Lawrence Police Chief John Romero wants to fire a city police officer who is in a Florida jail awaiting trial on a child rape charge.
Good luck with that. Romero hasn’t had any success firing or removing from the payroll any of his officers who have been charged with and even convicted of crimes. Why? Because it’s not his decision. The “appointing authority” for the police officers is Mayor William Lantigua. And some of the officers involved are political supporters and allies of the mayor.
It’s outrageous. The chief of police in Lawrence has no control over who works or does not work in his department. Instead, that power is in the hands of a politician — the mayor — and so competence, justice and propriety do not matter. Politics trump all.
Romero has asked Lantigua to fire Carlos Gonzalez, a 25-year veteran of the force who is charged in Florida with the rape of a child. Gonzalez, 48, is being held on $165,000 bail. He is also under investigation on sexual assault allegations in New Hampshire.
Romero wrote to Lantigua saying he believes there is cause to fire Gonzalez for conduct unbecoming a police officer. He asked Lantigua to take the steps needed to terminate Gonzalez.
Gonzalez is alleged to have sexually assaulted a girl while he was on vacation in Haines City, Fla., last July. He was placed on paid administrative leave after police learned of the sexual assault investigation in December. He was formally charged in March.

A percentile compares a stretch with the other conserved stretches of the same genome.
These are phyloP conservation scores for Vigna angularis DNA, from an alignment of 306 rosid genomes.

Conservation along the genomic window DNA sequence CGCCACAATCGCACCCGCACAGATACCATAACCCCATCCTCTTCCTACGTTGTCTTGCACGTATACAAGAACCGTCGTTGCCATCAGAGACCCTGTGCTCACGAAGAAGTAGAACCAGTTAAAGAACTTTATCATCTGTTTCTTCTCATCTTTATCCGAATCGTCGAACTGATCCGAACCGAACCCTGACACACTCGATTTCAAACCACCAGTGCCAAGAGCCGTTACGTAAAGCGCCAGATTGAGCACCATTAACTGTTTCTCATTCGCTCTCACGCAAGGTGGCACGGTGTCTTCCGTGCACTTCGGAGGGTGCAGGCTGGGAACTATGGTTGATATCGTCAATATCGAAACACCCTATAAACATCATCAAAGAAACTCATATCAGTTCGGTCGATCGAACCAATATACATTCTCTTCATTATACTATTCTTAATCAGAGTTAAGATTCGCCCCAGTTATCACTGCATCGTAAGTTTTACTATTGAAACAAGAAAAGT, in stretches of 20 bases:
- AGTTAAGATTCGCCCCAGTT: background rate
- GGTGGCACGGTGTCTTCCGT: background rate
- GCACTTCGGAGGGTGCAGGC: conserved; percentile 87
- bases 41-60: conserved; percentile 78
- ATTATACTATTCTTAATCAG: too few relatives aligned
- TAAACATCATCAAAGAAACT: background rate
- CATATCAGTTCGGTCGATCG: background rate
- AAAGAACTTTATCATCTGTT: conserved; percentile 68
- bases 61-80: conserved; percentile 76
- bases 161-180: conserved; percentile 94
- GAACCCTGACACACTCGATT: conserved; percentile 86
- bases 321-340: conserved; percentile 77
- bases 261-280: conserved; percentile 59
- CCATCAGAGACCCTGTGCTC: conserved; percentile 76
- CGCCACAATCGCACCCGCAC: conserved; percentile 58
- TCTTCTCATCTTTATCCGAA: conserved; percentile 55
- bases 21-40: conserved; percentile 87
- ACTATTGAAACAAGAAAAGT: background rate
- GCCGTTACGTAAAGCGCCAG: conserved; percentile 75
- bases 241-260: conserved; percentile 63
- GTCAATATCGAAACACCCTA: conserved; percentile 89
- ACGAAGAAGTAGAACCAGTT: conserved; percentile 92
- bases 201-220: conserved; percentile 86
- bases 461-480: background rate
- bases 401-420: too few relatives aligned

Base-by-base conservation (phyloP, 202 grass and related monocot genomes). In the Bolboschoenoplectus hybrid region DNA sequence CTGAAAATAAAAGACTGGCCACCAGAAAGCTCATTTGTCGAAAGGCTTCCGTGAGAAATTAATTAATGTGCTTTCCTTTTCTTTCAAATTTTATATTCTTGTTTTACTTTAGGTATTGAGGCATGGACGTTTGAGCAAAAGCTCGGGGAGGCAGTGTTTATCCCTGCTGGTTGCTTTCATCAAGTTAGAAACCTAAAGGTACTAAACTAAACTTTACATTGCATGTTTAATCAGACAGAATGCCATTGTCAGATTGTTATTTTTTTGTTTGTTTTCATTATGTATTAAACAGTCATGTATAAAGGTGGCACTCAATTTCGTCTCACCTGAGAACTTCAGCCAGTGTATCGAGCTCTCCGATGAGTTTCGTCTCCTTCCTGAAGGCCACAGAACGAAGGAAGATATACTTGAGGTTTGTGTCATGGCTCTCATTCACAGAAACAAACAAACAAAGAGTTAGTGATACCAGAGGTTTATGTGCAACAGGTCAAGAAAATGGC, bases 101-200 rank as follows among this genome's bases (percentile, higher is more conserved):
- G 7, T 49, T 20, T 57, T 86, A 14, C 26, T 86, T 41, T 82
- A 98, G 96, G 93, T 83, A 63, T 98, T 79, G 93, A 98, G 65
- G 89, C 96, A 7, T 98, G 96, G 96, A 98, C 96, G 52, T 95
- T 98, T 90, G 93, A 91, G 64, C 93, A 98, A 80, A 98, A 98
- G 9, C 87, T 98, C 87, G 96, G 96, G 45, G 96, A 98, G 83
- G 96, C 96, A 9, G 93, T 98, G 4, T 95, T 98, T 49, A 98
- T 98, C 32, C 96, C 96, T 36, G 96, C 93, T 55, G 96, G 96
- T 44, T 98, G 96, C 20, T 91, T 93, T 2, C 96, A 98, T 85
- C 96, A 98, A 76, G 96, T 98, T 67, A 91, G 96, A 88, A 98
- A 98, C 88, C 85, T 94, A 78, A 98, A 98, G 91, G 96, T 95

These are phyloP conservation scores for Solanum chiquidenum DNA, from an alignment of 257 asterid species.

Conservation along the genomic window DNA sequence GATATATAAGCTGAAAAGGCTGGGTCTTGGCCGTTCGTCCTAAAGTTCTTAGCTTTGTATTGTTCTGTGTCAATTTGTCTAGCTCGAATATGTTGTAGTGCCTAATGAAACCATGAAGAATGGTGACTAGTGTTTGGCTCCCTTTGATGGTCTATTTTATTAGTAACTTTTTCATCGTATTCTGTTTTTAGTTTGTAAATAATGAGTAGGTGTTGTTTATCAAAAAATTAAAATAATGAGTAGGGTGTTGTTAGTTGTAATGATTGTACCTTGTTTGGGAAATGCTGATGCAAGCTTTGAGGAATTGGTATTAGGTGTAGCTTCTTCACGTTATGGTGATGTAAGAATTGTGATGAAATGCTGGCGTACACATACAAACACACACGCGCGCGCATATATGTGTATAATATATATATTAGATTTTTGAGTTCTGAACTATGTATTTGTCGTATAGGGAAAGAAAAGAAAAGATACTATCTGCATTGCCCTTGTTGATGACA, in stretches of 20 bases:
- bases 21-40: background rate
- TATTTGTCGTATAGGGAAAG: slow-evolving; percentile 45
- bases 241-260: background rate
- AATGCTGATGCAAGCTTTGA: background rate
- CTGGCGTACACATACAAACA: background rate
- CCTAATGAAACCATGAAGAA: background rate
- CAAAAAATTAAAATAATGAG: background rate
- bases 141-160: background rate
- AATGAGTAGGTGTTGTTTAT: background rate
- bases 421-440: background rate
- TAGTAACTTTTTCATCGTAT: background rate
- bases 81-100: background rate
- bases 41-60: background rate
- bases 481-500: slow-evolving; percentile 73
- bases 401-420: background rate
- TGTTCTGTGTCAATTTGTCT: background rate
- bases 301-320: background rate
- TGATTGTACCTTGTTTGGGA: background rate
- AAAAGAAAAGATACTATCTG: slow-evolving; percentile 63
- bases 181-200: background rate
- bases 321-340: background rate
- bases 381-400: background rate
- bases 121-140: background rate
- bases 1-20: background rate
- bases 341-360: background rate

Gonzalez remains on the city payroll collecting his $60,000 annual salary.
Paying police officers for no work is a Lantigua hallmark. Still on the payroll is Deputy Chief Melix Bonilla, who is under indictment on five counts of extortion, fraud and conspiracy for his alleged involvement in a swap of city-owned vehicles with Lawrence car dealer Bernardo Pena, a Lantigua friend and campaign supporter. Bonilla earns $140,000 a year.
Patrol Officer Pedro J. Lopez is still being paid his $60,000 per year, despite being indicted in September on charges that he lied to a federal agent and made arrangements with a local tow company to have cars he ticketed towed by the company in exchange for a stream of benefits.
Lantigua has been warned by the state inspector general that continuing to pay Bonilla and Lopez amounts to favoritism and an abuse of public funds.
Previously, Officer Daron Fraser was paid while on administrative leave for 29 months. Fraser earned $150,000 and accrued sick time and vacation benefits while facing domestic assault and battery charges. After his conviction, Romero sought to fire Fraser but Lantigua sent him back to work after serving a three-month unpaid suspension — despite the fact that Fraser can no longer legally carry a gun.
It is ridiculous that the Lawrence Police Department must be burdened with officers its chief does not want and must pay others for no work. Lawrence residents deserve better than to see their department turned into a tool of political patronage for Lantigua.
On these matters, Lantigua should respect the judgment of his police chief. Given his track record of poor decision making, we doubt that he will.